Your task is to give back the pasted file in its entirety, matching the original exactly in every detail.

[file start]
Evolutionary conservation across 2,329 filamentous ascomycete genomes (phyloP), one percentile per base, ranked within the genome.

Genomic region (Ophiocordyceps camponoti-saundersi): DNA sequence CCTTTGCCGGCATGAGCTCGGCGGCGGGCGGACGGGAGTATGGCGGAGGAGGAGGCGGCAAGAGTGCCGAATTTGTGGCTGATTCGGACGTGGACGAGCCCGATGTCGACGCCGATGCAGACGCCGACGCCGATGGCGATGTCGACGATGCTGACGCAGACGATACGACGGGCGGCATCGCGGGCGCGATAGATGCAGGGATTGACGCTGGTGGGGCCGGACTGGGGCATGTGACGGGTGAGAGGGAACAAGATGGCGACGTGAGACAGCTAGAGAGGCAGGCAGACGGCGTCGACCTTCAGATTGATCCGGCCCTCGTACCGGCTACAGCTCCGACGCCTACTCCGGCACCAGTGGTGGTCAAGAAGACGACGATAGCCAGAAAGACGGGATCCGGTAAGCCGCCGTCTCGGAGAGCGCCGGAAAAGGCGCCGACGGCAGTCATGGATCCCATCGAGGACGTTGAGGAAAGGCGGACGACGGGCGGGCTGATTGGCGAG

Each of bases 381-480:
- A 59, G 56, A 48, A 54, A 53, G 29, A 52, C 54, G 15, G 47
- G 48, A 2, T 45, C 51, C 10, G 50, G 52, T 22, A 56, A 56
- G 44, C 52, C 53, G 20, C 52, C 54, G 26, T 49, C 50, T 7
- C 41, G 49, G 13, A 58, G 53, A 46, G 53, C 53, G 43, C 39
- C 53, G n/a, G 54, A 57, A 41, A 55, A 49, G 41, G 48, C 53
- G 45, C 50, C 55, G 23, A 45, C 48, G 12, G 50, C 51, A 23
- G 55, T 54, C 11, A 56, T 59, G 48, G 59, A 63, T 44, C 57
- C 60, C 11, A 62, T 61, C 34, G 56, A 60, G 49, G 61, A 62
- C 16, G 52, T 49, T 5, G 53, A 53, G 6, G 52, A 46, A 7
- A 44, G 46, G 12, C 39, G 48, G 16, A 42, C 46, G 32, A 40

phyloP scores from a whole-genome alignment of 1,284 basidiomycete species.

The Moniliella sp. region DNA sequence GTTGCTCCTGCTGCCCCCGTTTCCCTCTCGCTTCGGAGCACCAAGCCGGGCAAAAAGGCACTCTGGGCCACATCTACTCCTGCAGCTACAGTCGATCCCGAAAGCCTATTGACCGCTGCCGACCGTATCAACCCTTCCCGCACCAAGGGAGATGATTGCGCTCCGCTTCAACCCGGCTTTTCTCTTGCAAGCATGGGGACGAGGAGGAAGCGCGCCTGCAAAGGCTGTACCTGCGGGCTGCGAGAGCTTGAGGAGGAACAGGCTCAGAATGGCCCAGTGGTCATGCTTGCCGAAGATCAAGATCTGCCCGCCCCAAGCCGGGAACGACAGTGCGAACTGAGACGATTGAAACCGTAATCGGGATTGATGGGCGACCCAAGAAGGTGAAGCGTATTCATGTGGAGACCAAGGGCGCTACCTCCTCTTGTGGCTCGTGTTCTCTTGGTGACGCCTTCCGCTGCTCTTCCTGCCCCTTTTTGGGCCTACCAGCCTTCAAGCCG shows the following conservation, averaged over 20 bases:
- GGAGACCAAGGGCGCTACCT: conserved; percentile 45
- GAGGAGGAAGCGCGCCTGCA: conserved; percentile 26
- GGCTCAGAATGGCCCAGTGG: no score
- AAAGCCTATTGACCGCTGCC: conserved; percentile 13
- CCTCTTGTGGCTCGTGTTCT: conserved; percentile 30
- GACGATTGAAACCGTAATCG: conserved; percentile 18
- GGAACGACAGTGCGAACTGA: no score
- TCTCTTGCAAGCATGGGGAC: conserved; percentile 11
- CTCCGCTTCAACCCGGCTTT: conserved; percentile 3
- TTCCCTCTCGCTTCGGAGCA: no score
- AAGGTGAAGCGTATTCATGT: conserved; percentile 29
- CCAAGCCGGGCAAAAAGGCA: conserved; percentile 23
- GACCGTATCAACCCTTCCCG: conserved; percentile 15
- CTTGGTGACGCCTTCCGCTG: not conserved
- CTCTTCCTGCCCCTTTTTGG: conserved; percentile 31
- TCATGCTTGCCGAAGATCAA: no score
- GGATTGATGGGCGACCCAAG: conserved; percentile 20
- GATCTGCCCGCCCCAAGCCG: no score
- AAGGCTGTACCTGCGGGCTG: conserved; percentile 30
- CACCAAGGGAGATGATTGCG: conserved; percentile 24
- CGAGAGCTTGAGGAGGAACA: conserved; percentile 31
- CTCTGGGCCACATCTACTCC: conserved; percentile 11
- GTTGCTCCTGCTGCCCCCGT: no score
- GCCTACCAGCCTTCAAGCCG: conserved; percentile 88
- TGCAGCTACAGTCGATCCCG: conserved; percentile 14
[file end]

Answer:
Evolutionary conservation across 2,329 filamentous ascomycete genomes (phyloP), one percentile per base, ranked within the genome.

Genomic region (Ophiocordyceps camponoti-saundersi): DNA sequence CCTTTGCCGGCATGAGCTCGGCGGCGGGCGGACGGGAGTATGGCGGAGGAGGAGGCGGCAAGAGTGCCGAATTTGTGGCTGATTCGGACGTGGACGAGCCCGATGTCGACGCCGATGCAGACGCCGACGCCGATGGCGATGTCGACGATGCTGACGCAGACGATACGACGGGCGGCATCGCGGGCGCGATAGATGCAGGGATTGACGCTGGTGGGGCCGGACTGGGGCATGTGACGGGTGAGAGGGAACAAGATGGCGACGTGAGACAGCTAGAGAGGCAGGCAGACGGCGTCGACCTTCAGATTGATCCGGCCCTCGTACCGGCTACAGCTCCGACGCCTACTCCGGCACCAGTGGTGGTCAAGAAGACGACGATAGCCAGAAAGACGGGATCCGGTAAGCCGCCGTCTCGGAGAGCGCCGGAAAAGGCGCCGACGGCAGTCATGGATCCCATCGAGGACGTTGAGGAAAGGCGGACGACGGGCGGGCTGATTGGCGAG

Each of bases 381-480:
- A 59, G 56, A 48, A 54, A 53, G 29, A 52, C 54, G 15, G 47
- G 48, A 2, T 45, C 51, C 10, G 50, G 52, T 22, A 56, A 56
- G 44, C 52, C 53, G 20, C 52, C 54, G 26, T 49, C 50, T 7
- C 41, G 49, G 13, A 58, G 53, A 46, G 53, C 53, G 43, C 39
- C 53, G n/a, G 54, A 57, A 41, A 55, A 49, G 41, G 48, C 53
- G 45, C 50, C 55, G 23, A 45, C 48, G 12, G 50, C 51, A 23
- G 55, T 54, C 11, A 56, T 59, G 48, G 59, A 63, T 44, C 57
- C 60, C 11, A 62, T 61, C 34, G 56, A 60, G 49, G 61, A 62
- C 16, G 52, T 49, T 5, G 53, A 53, G 6, G 52, A 46, A 7
- A 44, G 46, G 12, C 39, G 48, G 16, A 42, C 46, G 32, A 40

phyloP scores from a whole-genome alignment of 1,284 basidiomycete species.

The Moniliella sp. region DNA sequence GTTGCTCCTGCTGCCCCCGTTTCCCTCTCGCTTCGGAGCACCAAGCCGGGCAAAAAGGCACTCTGGGCCACATCTACTCCTGCAGCTACAGTCGATCCCGAAAGCCTATTGACCGCTGCCGACCGTATCAACCCTTCCCGCACCAAGGGAGATGATTGCGCTCCGCTTCAACCCGGCTTTTCTCTTGCAAGCATGGGGACGAGGAGGAAGCGCGCCTGCAAAGGCTGTACCTGCGGGCTGCGAGAGCTTGAGGAGGAACAGGCTCAGAATGGCCCAGTGGTCATGCTTGCCGAAGATCAAGATCTGCCCGCCCCAAGCCGGGAACGACAGTGCGAACTGAGACGATTGAAACCGTAATCGGGATTGATGGGCGACCCAAGAAGGTGAAGCGTATTCATGTGGAGACCAAGGGCGCTACCTCCTCTTGTGGCTCGTGTTCTCTTGGTGACGCCTTCCGCTGCTCTTCCTGCCCCTTTTTGGGCCTACCAGCCTTCAAGCCG shows the following conservation, averaged over 20 bases:
- GGAGACCAAGGGCGCTACCT: conserved; percentile 45
- GAGGAGGAAGCGCGCCTGCA: conserved; percentile 26
- GGCTCAGAATGGCCCAGTGG: no score
- AAAGCCTATTGACCGCTGCC: conserved; percentile 13
- CCTCTTGTGGCTCGTGTTCT: conserved; percentile 30
- GACGATTGAAACCGTAATCG: conserved; percentile 18
- GGAACGACAGTGCGAACTGA: no score
- TCTCTTGCAAGCATGGGGAC: conserved; percentile 11
- CTCCGCTTCAACCCGGCTTT: conserved; percentile 3
- TTCCCTCTCGCTTCGGAGCA: no score
- AAGGTGAAGCGTATTCATGT: conserved; percentile 29
- CCAAGCCGGGCAAAAAGGCA: conserved; percentile 23
- GACCGTATCAACCCTTCCCG: conserved; percentile 15
- CTTGGTGACGCCTTCCGCTG: not conserved
- CTCTTCCTGCCCCTTTTTGG: conserved; percentile 31
- TCATGCTTGCCGAAGATCAA: no score
- GGATTGATGGGCGACCCAAG: conserved; percentile 20
- GATCTGCCCGCCCCAAGCCG: no score
- AAGGCTGTACCTGCGGGCTG: conserved; percentile 30
- CACCAAGGGAGATGATTGCG: conserved; percentile 24
- CGAGAGCTTGAGGAGGAACA: conserved; percentile 31
- CTCTGGGCCACATCTACTCC: conserved; percentile 11
- GTTGCTCCTGCTGCCCCCGT: no score
- GCCTACCAGCCTTCAAGCCG: conserved; percentile 88
- TGCAGCTACAGTCGATCCCG: conserved; percentile 14